Recently, I explored the idea of gradients in my Gradient Bar Chart tutorial. After release, I was asked to explore gradients a bit more, so I decided to look at circles and to revisit an old favourite of mine, and in this tutorial, we will create Gradient Half Circle Charts in Tableau.

Note: This is an alternative type of data visualisation, and sometimes pushed for by clients. Please always look at best practices for data visualisations before deploying this into production.

Apart from double densification and a very cool look, I really think this is a for fun data visualisation, maybe in an infographic.

Data

We will start by loading the following data into Tableau.

Category,Value
Category B,80
Category A,100

Once your data is loaded into Tableau, right-click on the data source and click on Edit Data Source… with the Data Source Editor open, paste the following:

Circle,Path
0,0
0,100
180,0
180,100

You should get an error as there is no joining column, however, click on Add new join clause, go to Create Join Calculation, type 1 and click OK. Do this for the right-hand side as well. Ensure that you have Inner join selected and you should see the following:

Note: we need additional records as we are going to be drawing lines and using densification to get more points on our canvas. For more information, check out our article on Data Densification.

Calculated Fields

With our data set loaded into Tableau, we are going to create the following Bin and Calculated Fields:

Path (bin)

  • Right-click on Path, go to Create and select Bins…
  • In the Edit Bins dialogue window:
    • Set New field name to Path (bin).
    • Set Size of bins to 1.
    • Click Ok.

Circle (bin)

  • Right-click on Path, go to Create and select Bins…
  • In the Edit Bins dialogue window:
    • Set New field name to Circle (bin).
    • Set Size of bins to 0.5.
    • Click Ok.

Index

(INDEX()-1)/2

Note: This will be used to draw half circle lines.

Distance

INDEX()-1

Note: This will be used to draw increasingly larger lines.

Category Index

IF INDEX() = 1 THEN
    -1
ELSE
    1
END

Note: This will be used to flip the circle around.

TC_Value

WINDOW_SUM(SUM([Value]))

X

SIN(RADIANS([Index]))*[Distance]*[TC_Value]*[Category Index]

Y

COS(RADIANS([Index]))*[Distance]*[TC_Value]

TC_Color

[Category Index]*[Index]

With this done, let us start creating our data visualisation.

Worksheet

We will now build our first worksheet:

  • Change the Mark Type to Circle.
  • Drag Category to the Detail Mark.
  • Drag Circle (bin) onto Columns.
    • Right-click on this object and ensure that Show Missing Values is selected.
    • Drag this object onto the Detail Mark.
  • Drag Path (bin) onto Columns.
    • Right-click on this object and ensure that Show Missing Values is selected.
    • Drag this object onto the Detail Mark.
  • Drag X onto Columns.
    • Right-click on this object, go to Compute Using and select Circle (bin).
  • Drag Y onto Rows.
    • Right-click on this object, go to Compute Using and select Circle (bin).
  • Reduce the size to the minimum possible.

If all goes well, you should see the following:

We are going to do some serious editing of the Table Calculations to achieve our desired effect, follow very carefully:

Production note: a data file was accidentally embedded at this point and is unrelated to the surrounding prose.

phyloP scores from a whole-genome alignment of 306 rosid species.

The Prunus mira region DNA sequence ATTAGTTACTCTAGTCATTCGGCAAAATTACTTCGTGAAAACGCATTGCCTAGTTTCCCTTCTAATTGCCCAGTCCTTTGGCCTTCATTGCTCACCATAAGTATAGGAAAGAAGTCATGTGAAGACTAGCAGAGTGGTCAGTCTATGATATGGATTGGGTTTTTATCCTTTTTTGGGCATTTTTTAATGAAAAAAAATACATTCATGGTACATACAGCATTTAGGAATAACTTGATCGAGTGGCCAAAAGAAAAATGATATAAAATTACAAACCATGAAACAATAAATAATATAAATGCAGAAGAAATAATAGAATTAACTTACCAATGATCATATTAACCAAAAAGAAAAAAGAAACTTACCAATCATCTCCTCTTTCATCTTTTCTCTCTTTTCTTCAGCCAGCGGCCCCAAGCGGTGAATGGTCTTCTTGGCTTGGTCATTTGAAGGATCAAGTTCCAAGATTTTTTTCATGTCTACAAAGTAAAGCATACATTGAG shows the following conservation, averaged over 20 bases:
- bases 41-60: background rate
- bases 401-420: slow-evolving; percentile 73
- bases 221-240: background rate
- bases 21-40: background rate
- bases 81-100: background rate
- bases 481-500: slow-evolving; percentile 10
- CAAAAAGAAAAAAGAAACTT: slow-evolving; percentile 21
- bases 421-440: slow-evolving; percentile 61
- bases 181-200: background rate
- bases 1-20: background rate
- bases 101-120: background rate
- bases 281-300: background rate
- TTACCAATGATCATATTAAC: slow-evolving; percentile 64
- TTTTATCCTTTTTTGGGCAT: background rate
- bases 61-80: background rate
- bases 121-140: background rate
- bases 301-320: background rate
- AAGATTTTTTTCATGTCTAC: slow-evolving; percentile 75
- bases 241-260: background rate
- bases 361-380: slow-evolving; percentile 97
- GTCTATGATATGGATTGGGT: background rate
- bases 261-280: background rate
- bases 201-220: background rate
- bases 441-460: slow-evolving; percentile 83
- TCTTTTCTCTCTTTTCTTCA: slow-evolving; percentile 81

• Right-click on X and select Edit Table Calculations.
    • In Nested Calculations select Distance.
      • Ensure that only Path (bin) is selected.
    • In Nested Calculations select TC_Value.
      • Ensure that both Circle (bin) and Path (bin) is selected.
      • Leave At the level as Deepest.
      • Leave Restarting every as None.
    • In Nested Calculations select Distance.
      • Ensure that only Category is selected.

We should now have the following:

We will now edit the Table Calculation for Y:

  • Right-click on X and select Edit Table Calculations.
    • In Nested Calculations select Distance.
      • Ensure that only Path (bin) is selected.
    • In Nested Calculations select TC_Value.
      • Ensure that both Circle (bin) and Path (bin) is selected.
      • Leave At the level as Deepest.
      • Leave Restarting every as None.

We are getting closer, and we should now see the following:

Now we are going to adjust the colour:

  • Drag TC_Color onto the Color Mark, right-click on this object select Edit Table Calculations.
    • In Nested Calculations select Index.
      • Ensure that only Path (bin) is selected.
    • In Nested Calculations select Category Index.
      • Ensure that only Category is selected.

You should now see the following:

And now we are pretty much done with our Gradient Half Circles, however, we will need to adjust the cosmetics:

  • Hide the Axis Headers.
  • Hide the Grid Lines.
  • Hide the Zero Line.
  • Add a Tool Tip.
  • Have some fun with Colors.

You will want to end with something like the following:

and boom, we are done! I hope you enjoyed this tutorial, and as always, you can find this data visualisation on Tableau Public at https://public.tableau.com/profile/toan.hoang#!/vizhome/GradientHalfCircles/GradientHalfCircles

Summary

I hope you all enjoyed this article as much as I enjoyed writing it and as always do share the love. Do let me know if you experienced any issues recreating this Visualisation, and as always, please leave a comment below or reach out to me on Twitter @Tableau_Magic. Do also remember to tag me in your work if you use this tutorial.

If you want to learn more about Creating Bespoke Data Visualisations in Tableau, do check out our course on Udemy at https://www.udemy.com/course/creating-bespoke-data-visualisations-in-tableau

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